Poppy Logo

Harry Kellett

Harry KellettPrivate Harry Kellett, 45176, King's Own Yorkshire Light Infantry, 5th Battalion

Harry Kellett was born in Morley in 1899, the sixth child of seven children born to coal miner Joseph Kellett and his wife, Emma (nee Jackson), who married at Batley All Saints Church on Christmas Day 1881. The couple had twelve children from their marriage, but sadly five died before April 1911. With the exception of their last child, born in Ossett in 1903, all of the children, five boys and two girls were born in their parents’ home town of Morley.

The family were living in Churwell, Morley in 1901, but Joseph Kellett and his wife and family came to live in Ossett in about 1903, and by 1911 they were living at 13, Hilda Street, Ossett. Harry, aged 12, was still at school.

Harry Kellett’s army service record has not survived, but it is known that he enlisted at Dewsbury and joined the 5th Battalion, King’s Own Yorkshire Light Infantry Regiment (KOYLI). He enlisted in March 1917 and embarked for France in December 1917 shortly after his 19th birthday. He was posthumously awarded the British and Victory medals.

The 5th Battalion KOYLI was formed on the 2nd February 1918 when the Territorial 1st/5th and 2nd/5th Battalions of KOYLI were amalgamated into the new 5th Battalion, KOYLI and transferred to the 187th Brigade in 62nd (2nd West Riding) Division. Because of heavy losses during 1917 in both the 1st/5th and 2nd/5th KOYLI, it was necessary to amalgamate the two battalions into one battalion.

Private Harry Kellett died in the Battle of Tardenois, which raged from July 20th to the July 31st 1918. As part of 187th Brigade, 62 (West Riding) Division, the 5th Battalion KOYLI were heavily involved.

On 19 July, the Italian Corps lost 9,334 officers and men out of a total fighting strength of about 24,000. Nevertheless, Berthelot rushed two newly arrived British infantry divisions, the 51st (Highland) and 62nd (West Riding), through the Italians straight into attack down the Ardre Valley. The plan was for XXII Corps to attack down the Ardre valley at 8 a.m. on the 20th July 1918, with 51 Division on the left-side of the river and 62 Division on the right. 62 Division’s start line was Pourcy to Bois de Pourcy. French and Italian artillery were to support them.

Above the start line, the valley was heavily wooded and difficult to penetrate, while below, it was 2 to 3 km wide with corn-fields near the river and enclosed by steep, heavily wooded hills each side. The attack began on time, and after a hard day’s fighting, Courmas had been captured, and the XXII corps front passed just east of Espilly, Marfaux and Cuitron, thence through the woods, west of Courmas and on to the cross-roads between Bouilly and Onrézy.

On July 20th the 2/4th York and Lancasters, on the extreme right of the British line, captured Bouilly, but were driven out again. At the same time the 5th Battalion, King's Own Yorkshire Light Infantry was held up and lost heavily in front of the Château of Commetreuil. It was a long, difficult, and expensive day for the 187th Brigade, and its only remaining battalion, the 2/4th Yorkshire Light Infantry, lost heavily as well.1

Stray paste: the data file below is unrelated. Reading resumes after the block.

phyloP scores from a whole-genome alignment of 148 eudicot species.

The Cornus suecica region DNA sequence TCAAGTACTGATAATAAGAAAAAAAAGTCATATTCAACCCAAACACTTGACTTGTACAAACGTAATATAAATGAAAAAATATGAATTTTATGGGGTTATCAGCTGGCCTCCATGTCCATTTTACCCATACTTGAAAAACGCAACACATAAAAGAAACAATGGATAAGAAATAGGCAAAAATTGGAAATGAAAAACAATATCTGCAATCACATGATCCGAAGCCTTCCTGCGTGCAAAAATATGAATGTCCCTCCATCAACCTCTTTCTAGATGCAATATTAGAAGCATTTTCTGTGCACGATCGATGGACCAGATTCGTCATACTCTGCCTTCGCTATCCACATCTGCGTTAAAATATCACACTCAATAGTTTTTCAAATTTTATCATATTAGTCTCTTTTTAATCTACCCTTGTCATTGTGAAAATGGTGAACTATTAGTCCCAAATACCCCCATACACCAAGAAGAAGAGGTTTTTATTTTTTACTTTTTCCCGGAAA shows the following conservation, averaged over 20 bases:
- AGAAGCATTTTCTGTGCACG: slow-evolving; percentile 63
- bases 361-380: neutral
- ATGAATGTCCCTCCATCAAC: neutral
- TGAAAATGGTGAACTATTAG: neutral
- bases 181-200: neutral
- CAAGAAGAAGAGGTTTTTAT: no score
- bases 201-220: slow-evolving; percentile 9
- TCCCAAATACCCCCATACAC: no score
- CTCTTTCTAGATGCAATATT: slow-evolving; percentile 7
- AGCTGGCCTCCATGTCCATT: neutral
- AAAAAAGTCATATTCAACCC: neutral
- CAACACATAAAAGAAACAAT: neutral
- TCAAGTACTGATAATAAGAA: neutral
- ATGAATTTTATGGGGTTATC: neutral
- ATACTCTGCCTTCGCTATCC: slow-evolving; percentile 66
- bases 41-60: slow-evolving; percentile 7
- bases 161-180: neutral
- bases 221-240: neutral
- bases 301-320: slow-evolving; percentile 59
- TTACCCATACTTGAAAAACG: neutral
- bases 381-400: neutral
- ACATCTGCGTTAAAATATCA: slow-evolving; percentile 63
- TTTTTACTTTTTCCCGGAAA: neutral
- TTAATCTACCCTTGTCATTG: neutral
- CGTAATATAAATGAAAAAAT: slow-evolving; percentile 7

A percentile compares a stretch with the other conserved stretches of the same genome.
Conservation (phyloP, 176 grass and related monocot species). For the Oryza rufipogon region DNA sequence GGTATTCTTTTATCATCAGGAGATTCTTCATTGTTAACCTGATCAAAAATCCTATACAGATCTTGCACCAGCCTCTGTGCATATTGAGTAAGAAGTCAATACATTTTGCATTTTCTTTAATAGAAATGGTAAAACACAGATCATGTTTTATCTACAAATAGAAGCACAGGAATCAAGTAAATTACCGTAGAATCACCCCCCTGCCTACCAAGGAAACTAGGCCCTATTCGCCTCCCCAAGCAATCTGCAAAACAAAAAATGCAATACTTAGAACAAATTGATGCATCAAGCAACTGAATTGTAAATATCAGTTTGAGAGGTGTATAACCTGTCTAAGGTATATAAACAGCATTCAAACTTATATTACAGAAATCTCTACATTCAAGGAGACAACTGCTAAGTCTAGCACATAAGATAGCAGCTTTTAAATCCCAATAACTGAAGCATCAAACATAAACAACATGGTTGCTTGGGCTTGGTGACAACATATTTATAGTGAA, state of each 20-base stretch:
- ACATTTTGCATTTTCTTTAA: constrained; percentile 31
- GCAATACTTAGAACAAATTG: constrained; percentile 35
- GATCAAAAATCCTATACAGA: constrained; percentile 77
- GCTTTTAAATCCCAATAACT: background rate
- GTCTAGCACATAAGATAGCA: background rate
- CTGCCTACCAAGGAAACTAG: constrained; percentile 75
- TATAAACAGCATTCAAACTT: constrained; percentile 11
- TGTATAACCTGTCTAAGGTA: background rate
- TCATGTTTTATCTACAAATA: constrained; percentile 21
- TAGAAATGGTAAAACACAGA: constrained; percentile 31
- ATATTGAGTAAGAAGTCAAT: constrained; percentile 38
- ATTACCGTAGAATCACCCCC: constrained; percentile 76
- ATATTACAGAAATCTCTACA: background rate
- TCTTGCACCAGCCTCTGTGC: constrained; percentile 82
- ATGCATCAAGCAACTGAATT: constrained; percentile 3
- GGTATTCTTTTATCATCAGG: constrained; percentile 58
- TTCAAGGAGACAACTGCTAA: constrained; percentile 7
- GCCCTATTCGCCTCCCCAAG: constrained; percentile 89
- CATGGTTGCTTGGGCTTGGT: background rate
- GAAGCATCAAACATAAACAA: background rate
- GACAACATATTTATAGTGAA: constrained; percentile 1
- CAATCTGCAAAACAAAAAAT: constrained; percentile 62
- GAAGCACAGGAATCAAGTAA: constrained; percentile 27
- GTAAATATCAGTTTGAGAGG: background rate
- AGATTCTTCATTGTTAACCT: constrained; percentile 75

The "Ossett Observer", 2 had this short obituary for Harry Kellett:

"Private Harry Kellett (19), King's Own Yorkshire Light Infantry, whose home is Boocock's-buildings, Intake-lane, Ossett, and who used to live in Park-square, is also reported to have been killed in action on July 20th. He used to work at Horbury wagon works, and was a teacher at the South Parade Primitive Methodist Sunday School. He joined the army in March last year and went to the front last Christmas."

Tardenois 1918

Above: Some of the "lucky" British soldiers who survived the Battle of Tardenois in July 1918.

Private Harry Kellett, aged 19 years, son of Emma Kellett, of 3, Boocock's Buildings, Intake Lane, Ossett, and the late Joseph Kellett, died on the 20th July 1918. He is remembered on the Soissons Memorial,3 Aisne, France. The town of Soissons stands on the left bank of the River Aisne, approximately 100 kilometres north-east of Paris.

The original British Expeditionary Force crossed the Aisne in August 1914 a few kilometres west of Soissons, and re-crossed it in September a few kilometres east. For the next three and a half years, this part of the front was held by French forces and the city remained within the range of German artillery.

At the end of April 1918, five divisions of Commonwealth forces (IX Corps) were posted to the French 6th Army in this sector to rest and refit following the German offensives on the Somme and Lys. Here, at the end of May, they found themselves facing the overwhelming German attack which, despite fierce opposition, pushed the Allies back across the Aisne to the Marne. Having suffered 15,000 fatal casualties, IX Corps was withdrawn from this front in early July, but was replaced by XXII Corps, who took part in the Allied counter attack that had driven back the Germans by early August and recovered the lost ground.

The Soissons Memorial commemorates almost 4,000 officers and men of the United Kingdom forces who died during the Battles of the Aisne and the Marne in 1918 and who have no known grave.


1. "The British Campaign in France and Flanders, Volume 6, July - November 1918", by Arthur Conan Doyle, Hodder & Stoughton, London, 1920.

2. "Ossett Observer", 24th August 1918

3. Commonwealth War Graves Commission web site